In 2016, Singapore’s female labour force participation rate stood at 60.4 percent, up from 54.3 percent a decade before. However, while some progress has been made towards gender parity, barriers remain. For example, there is a wider gender gap in workforce numbers for women in their 30s and beyond in Singapore, mainly due to family commitments (children) as well as taking care of elderly family members.
Studies reveal that gender-diverse companies report higher revenues. Reasons for this include the fact that men and women bring different ideas to the table, have different approaches to problem-solving, are able to service diverse clientele, and tend to attract and retain other talented men and women.
Yet there are some companies in Singapore especially in particular industries such as technology, fintech and life sciences where it is a struggle to attract women. For instance, a 2014 manpower survey by the Infocomm Development Authority of Singapore showed only a 30 percent female representation in Singapore’s tech sector. But this meagre number is not unique to Singapore — globally about a third of employees at tech giants such as Amazon, Facebook, Google and Microsoft are women.
Then there are certain sectors such as healthcare that may have a solid representation of women in entry- to mid-level roles, but see these numbers dwindling closer to the top.
So just how can companies in Singapore better bridge the gender divide? Ms Kirsty Poltock, Director, Page Personnel Recruitment shares some tips on how more companies in Singapore can alleviate their struggles to hire more women in the workplace:
1. Lead from the Top
While many companies have come a long way in closing the gender gap, true gender equality in the workplace should not be simply about hiring more women. “It should mean creating a truly inclusive working environment by embracing everybody in the workplace, men and women, listening to employees regardless of their gender and incorporating their ideas and needs into the fabric of your work culture,” says Ms Poltock. Doing this requires an active commitment from a company’s leadership team who must walk the talk when it comes to the way they treat staff — no matter their gender.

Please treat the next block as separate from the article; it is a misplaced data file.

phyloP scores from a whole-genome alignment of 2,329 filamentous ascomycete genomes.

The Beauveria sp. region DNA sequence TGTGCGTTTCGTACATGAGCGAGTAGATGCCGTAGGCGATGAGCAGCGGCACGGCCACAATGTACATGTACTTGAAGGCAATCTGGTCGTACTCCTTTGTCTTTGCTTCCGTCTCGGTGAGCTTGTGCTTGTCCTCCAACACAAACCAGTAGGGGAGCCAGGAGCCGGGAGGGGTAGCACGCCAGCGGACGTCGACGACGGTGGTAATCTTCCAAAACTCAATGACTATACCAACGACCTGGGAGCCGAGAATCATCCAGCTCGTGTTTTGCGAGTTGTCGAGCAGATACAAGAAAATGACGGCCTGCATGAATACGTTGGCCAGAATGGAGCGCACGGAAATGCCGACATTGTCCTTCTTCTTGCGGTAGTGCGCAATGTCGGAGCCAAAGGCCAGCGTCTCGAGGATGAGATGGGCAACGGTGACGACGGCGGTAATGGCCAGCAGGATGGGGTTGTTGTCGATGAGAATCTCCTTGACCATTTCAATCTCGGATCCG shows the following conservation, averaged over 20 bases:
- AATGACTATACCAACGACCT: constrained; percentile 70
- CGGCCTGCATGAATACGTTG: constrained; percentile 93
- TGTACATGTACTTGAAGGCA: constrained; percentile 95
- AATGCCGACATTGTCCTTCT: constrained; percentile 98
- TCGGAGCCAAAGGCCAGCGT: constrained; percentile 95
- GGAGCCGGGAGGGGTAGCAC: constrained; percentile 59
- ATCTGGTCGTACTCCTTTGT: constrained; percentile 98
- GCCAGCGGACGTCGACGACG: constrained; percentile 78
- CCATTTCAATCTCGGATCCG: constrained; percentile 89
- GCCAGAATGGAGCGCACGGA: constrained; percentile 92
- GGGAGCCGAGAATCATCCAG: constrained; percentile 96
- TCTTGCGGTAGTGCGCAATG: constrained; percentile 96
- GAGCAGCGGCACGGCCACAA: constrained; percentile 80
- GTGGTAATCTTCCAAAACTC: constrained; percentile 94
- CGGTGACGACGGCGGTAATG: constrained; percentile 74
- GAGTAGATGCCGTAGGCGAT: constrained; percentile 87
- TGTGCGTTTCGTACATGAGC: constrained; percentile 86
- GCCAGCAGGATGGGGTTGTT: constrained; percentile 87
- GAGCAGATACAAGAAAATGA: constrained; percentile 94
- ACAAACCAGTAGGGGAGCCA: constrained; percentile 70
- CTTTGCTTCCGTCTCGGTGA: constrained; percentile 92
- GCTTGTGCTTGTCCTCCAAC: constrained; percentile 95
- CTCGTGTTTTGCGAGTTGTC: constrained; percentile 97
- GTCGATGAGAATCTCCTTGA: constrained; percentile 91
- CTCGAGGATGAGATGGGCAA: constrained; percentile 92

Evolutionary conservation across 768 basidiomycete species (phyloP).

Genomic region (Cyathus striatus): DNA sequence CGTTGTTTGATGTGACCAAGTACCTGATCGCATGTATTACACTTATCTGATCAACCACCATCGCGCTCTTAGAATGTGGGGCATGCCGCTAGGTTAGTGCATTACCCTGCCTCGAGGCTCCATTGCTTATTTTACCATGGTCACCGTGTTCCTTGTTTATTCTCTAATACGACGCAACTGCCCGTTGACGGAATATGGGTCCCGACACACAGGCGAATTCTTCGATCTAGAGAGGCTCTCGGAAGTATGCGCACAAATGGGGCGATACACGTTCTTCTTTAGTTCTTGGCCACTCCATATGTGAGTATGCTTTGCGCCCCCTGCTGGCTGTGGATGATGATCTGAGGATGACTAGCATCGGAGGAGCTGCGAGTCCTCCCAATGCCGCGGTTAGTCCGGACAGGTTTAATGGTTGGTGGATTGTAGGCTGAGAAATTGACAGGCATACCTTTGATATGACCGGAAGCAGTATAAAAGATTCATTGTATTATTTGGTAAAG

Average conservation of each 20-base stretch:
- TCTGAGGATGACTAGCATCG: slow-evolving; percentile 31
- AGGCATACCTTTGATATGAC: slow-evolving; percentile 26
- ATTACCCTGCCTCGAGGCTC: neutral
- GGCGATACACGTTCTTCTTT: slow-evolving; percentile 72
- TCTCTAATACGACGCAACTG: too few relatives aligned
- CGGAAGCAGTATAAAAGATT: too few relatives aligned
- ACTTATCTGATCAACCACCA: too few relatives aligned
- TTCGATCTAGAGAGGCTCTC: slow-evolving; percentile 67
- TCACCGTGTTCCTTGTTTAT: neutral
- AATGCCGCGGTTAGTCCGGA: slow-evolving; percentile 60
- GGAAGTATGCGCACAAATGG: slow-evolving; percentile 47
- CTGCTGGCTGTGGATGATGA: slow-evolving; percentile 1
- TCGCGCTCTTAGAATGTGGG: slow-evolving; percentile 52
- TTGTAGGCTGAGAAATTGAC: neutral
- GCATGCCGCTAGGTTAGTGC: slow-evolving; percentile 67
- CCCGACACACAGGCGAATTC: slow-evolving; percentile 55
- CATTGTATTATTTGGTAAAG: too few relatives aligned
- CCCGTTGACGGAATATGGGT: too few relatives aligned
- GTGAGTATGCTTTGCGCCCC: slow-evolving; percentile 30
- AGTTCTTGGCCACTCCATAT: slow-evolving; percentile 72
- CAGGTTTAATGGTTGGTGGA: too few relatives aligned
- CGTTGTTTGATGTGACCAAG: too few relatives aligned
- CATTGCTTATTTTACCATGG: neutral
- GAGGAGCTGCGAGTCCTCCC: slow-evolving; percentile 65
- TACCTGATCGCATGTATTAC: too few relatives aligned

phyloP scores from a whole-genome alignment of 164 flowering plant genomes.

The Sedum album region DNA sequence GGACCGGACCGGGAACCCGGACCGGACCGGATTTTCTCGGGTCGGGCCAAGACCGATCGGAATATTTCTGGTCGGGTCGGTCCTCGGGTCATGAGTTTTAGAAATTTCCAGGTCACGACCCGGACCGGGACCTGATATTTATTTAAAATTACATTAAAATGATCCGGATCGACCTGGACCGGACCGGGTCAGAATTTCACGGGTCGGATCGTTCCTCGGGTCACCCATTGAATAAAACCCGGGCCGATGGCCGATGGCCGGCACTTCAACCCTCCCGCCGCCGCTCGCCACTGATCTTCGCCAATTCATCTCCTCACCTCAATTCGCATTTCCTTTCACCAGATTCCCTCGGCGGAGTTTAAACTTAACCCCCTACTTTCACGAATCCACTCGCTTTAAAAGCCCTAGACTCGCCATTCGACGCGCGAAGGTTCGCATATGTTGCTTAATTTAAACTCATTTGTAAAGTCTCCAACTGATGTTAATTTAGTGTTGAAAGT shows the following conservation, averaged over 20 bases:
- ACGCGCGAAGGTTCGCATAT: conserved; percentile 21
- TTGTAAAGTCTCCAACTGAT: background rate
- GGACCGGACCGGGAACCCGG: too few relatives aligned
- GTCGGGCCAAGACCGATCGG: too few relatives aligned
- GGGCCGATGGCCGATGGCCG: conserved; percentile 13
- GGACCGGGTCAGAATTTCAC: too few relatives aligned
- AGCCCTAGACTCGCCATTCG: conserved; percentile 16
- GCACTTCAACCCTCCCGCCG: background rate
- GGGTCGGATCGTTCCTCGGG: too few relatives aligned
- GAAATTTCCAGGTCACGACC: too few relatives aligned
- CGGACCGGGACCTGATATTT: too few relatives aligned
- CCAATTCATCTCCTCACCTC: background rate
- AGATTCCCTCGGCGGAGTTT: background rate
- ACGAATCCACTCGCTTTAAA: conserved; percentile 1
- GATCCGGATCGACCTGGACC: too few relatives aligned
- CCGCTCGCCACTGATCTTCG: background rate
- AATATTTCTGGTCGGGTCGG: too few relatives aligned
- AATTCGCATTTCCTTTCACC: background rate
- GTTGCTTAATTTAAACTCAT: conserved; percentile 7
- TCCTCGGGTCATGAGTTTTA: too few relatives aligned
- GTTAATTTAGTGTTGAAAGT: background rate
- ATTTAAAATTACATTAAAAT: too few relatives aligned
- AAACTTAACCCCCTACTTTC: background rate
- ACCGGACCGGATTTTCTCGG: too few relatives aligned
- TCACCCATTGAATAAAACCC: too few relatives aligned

One way to address this is by having and aligning well-defined values in company policies, attitudes and work culture, ensuring these are emphasised throughout the hiring process. It allows companies to create a more diverse team, where equal opportunities are given to all who deserve it.
2. Ensure Your Hiring Process is Inclusive
Inclusivity starts at the beginning of the hiring process. Implicit bias towards or against women can be unknowingly included in your company’s job descriptions, interview questions, interviewers’ attitudes and more.
Does your job description unwittingly use gender-specific pronouns? Try using “you” or “s/he” for more gender inclusivity, and use neutral and specific job titles such as “cybersecurity specialist” rather than “hacker”, or “mobile developer” rather than “mobile ninja”. Do also separate required skills from nice-to-have skills in your job applications.
Research has shown that men apply for jobs when they meet only 60 percent of the qualifications, but women apply only if they have 100 percent of them. Finally, at interviews, consider asking women for more details about their accomplishments as they may be more likely than their male counterparts to downplay their success.
3. Encourage Shared Parental Responsibility and Flexi-work
To help achieve a better work-life balance and encourage more women to stay in the workforce, Singapore has implemented several enhanced maternity benefits and leave schemes for working parents. For example, a working father is now able to share a portion of his wife’s 16 weeks of maternity leave.
In addition, the government is encouraging more flexible workforce policies in the workplace (currently, about 47 percent of companies in Singapore offer full-time flexible work arrangements). Ms Poltock notes that employers, including small and medium enterprises (SMEs), suffer an impact when staff leave an inflexible workplace — “not only do you lose valuable employees, the knowledge they take with them is challenging to replace and it starts the whole hiring process again, which can be both costly and time-consuming,” she says.
Flexible work, she adds, means that women don’t need to retreat from the workforce when they are required to care for their families. “More often than not, when employers are willing to be flexible with their workplace policies, employees are willing to give back,” says Ms Poltock.
One thing companies have to bear in mind when encouraging flexi-work though is when it comes to the measurement of staff performance and results. Team members and leaders need to agree and be aligned on what needs to be achieved and how this contributes to the company’s overall objectives.